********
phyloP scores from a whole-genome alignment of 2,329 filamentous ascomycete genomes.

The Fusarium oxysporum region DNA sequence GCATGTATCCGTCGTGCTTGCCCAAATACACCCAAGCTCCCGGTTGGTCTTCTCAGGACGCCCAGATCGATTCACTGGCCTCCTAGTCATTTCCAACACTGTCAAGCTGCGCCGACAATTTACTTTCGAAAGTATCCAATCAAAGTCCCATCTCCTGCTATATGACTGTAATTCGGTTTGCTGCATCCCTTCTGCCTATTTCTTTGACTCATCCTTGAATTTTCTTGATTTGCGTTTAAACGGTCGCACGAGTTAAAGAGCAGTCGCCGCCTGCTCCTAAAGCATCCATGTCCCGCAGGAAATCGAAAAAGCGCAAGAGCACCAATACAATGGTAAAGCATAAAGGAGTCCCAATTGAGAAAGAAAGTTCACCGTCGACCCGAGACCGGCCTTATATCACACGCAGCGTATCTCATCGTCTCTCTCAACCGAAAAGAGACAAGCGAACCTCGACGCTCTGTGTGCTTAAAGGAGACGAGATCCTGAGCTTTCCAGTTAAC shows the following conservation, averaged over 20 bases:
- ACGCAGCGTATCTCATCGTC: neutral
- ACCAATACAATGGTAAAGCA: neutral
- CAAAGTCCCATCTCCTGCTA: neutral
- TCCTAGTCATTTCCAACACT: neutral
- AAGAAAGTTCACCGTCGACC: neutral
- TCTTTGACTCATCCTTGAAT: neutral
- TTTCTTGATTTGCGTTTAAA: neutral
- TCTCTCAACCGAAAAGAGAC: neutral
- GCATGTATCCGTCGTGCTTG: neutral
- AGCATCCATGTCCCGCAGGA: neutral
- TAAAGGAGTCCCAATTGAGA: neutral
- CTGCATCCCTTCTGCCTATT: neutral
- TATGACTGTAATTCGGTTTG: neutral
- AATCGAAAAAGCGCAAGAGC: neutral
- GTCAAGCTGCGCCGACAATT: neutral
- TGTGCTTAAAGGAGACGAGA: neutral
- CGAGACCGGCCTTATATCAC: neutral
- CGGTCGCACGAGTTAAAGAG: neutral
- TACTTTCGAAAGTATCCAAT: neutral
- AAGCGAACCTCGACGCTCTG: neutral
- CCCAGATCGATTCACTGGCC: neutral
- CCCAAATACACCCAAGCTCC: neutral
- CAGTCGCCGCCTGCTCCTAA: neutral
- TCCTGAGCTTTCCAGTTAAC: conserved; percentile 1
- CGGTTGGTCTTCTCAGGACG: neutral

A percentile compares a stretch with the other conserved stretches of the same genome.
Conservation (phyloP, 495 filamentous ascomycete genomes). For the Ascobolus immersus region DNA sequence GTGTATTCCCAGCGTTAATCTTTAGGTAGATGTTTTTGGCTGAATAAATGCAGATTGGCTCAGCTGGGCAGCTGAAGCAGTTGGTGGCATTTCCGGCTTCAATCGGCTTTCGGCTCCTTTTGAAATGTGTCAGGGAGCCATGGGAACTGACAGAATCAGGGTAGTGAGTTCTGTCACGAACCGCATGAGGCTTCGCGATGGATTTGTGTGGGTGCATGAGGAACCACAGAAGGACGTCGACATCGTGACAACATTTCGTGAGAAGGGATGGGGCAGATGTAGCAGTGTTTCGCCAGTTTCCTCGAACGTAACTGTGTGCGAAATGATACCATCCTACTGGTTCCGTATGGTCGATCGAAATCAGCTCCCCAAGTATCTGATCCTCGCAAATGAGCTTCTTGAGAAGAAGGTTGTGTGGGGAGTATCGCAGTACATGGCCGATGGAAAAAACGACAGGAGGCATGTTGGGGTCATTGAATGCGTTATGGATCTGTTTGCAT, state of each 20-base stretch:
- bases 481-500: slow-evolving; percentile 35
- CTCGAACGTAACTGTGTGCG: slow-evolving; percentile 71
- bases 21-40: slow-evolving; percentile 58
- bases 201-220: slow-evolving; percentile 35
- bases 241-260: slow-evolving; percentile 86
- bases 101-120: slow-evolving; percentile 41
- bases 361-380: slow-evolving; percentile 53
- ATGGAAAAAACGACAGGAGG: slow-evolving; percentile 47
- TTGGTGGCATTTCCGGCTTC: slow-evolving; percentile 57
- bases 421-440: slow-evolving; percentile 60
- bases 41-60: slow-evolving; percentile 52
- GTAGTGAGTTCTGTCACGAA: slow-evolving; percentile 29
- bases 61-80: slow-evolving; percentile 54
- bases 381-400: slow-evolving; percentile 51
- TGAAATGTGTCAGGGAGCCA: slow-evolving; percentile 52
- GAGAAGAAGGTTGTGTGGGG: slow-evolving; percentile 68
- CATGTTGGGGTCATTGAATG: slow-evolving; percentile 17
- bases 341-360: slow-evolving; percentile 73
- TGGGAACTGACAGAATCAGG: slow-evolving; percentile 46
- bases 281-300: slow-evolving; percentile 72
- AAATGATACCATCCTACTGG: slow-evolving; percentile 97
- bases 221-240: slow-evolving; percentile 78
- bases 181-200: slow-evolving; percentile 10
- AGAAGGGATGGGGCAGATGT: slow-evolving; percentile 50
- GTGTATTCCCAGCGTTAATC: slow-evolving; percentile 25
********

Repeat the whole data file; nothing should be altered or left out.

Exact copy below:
phyloP scores from a whole-genome alignment of 2,329 filamentous ascomycete genomes.

The Fusarium oxysporum region DNA sequence GCATGTATCCGTCGTGCTTGCCCAAATACACCCAAGCTCCCGGTTGGTCTTCTCAGGACGCCCAGATCGATTCACTGGCCTCCTAGTCATTTCCAACACTGTCAAGCTGCGCCGACAATTTACTTTCGAAAGTATCCAATCAAAGTCCCATCTCCTGCTATATGACTGTAATTCGGTTTGCTGCATCCCTTCTGCCTATTTCTTTGACTCATCCTTGAATTTTCTTGATTTGCGTTTAAACGGTCGCACGAGTTAAAGAGCAGTCGCCGCCTGCTCCTAAAGCATCCATGTCCCGCAGGAAATCGAAAAAGCGCAAGAGCACCAATACAATGGTAAAGCATAAAGGAGTCCCAATTGAGAAAGAAAGTTCACCGTCGACCCGAGACCGGCCTTATATCACACGCAGCGTATCTCATCGTCTCTCTCAACCGAAAAGAGACAAGCGAACCTCGACGCTCTGTGTGCTTAAAGGAGACGAGATCCTGAGCTTTCCAGTTAAC shows the following conservation, averaged over 20 bases:
- ACGCAGCGTATCTCATCGTC: neutral
- ACCAATACAATGGTAAAGCA: neutral
- CAAAGTCCCATCTCCTGCTA: neutral
- TCCTAGTCATTTCCAACACT: neutral
- AAGAAAGTTCACCGTCGACC: neutral
- TCTTTGACTCATCCTTGAAT: neutral
- TTTCTTGATTTGCGTTTAAA: neutral
- TCTCTCAACCGAAAAGAGAC: neutral
- GCATGTATCCGTCGTGCTTG: neutral
- AGCATCCATGTCCCGCAGGA: neutral
- TAAAGGAGTCCCAATTGAGA: neutral
- CTGCATCCCTTCTGCCTATT: neutral
- TATGACTGTAATTCGGTTTG: neutral
- AATCGAAAAAGCGCAAGAGC: neutral
- GTCAAGCTGCGCCGACAATT: neutral
- TGTGCTTAAAGGAGACGAGA: neutral
- CGAGACCGGCCTTATATCAC: neutral
- CGGTCGCACGAGTTAAAGAG: neutral
- TACTTTCGAAAGTATCCAAT: neutral
- AAGCGAACCTCGACGCTCTG: neutral
- CCCAGATCGATTCACTGGCC: neutral
- CCCAAATACACCCAAGCTCC: neutral
- CAGTCGCCGCCTGCTCCTAA: neutral
- TCCTGAGCTTTCCAGTTAAC: conserved; percentile 1
- CGGTTGGTCTTCTCAGGACG: neutral

A percentile compares a stretch with the other conserved stretches of the same genome.
Conservation (phyloP, 495 filamentous ascomycete genomes). For the Ascobolus immersus region DNA sequence GTGTATTCCCAGCGTTAATCTTTAGGTAGATGTTTTTGGCTGAATAAATGCAGATTGGCTCAGCTGGGCAGCTGAAGCAGTTGGTGGCATTTCCGGCTTCAATCGGCTTTCGGCTCCTTTTGAAATGTGTCAGGGAGCCATGGGAACTGACAGAATCAGGGTAGTGAGTTCTGTCACGAACCGCATGAGGCTTCGCGATGGATTTGTGTGGGTGCATGAGGAACCACAGAAGGACGTCGACATCGTGACAACATTTCGTGAGAAGGGATGGGGCAGATGTAGCAGTGTTTCGCCAGTTTCCTCGAACGTAACTGTGTGCGAAATGATACCATCCTACTGGTTCCGTATGGTCGATCGAAATCAGCTCCCCAAGTATCTGATCCTCGCAAATGAGCTTCTTGAGAAGAAGGTTGTGTGGGGAGTATCGCAGTACATGGCCGATGGAAAAAACGACAGGAGGCATGTTGGGGTCATTGAATGCGTTATGGATCTGTTTGCAT, state of each 20-base stretch:
- bases 481-500: slow-evolving; percentile 35
- CTCGAACGTAACTGTGTGCG: slow-evolving; percentile 71
- bases 21-40: slow-evolving; percentile 58
- bases 201-220: slow-evolving; percentile 35
- bases 241-260: slow-evolving; percentile 86
- bases 101-120: slow-evolving; percentile 41
- bases 361-380: slow-evolving; percentile 53
- ATGGAAAAAACGACAGGAGG: slow-evolving; percentile 47
- TTGGTGGCATTTCCGGCTTC: slow-evolving; percentile 57
- bases 421-440: slow-evolving; percentile 60
- bases 41-60: slow-evolving; percentile 52
- GTAGTGAGTTCTGTCACGAA: slow-evolving; percentile 29
- bases 61-80: slow-evolving; percentile 54
- bases 381-400: slow-evolving; percentile 51
- TGAAATGTGTCAGGGAGCCA: slow-evolving; percentile 52
- GAGAAGAAGGTTGTGTGGGG: slow-evolving; percentile 68
- CATGTTGGGGTCATTGAATG: slow-evolving; percentile 17
- bases 341-360: slow-evolving; percentile 73
- TGGGAACTGACAGAATCAGG: slow-evolving; percentile 46
- bases 281-300: slow-evolving; percentile 72
- AAATGATACCATCCTACTGG: slow-evolving; percentile 97
- bases 221-240: slow-evolving; percentile 78
- bases 181-200: slow-evolving; percentile 10
- AGAAGGGATGGGGCAGATGT: slow-evolving; percentile 50
- GTGTATTCCCAGCGTTAATC: slow-evolving; percentile 25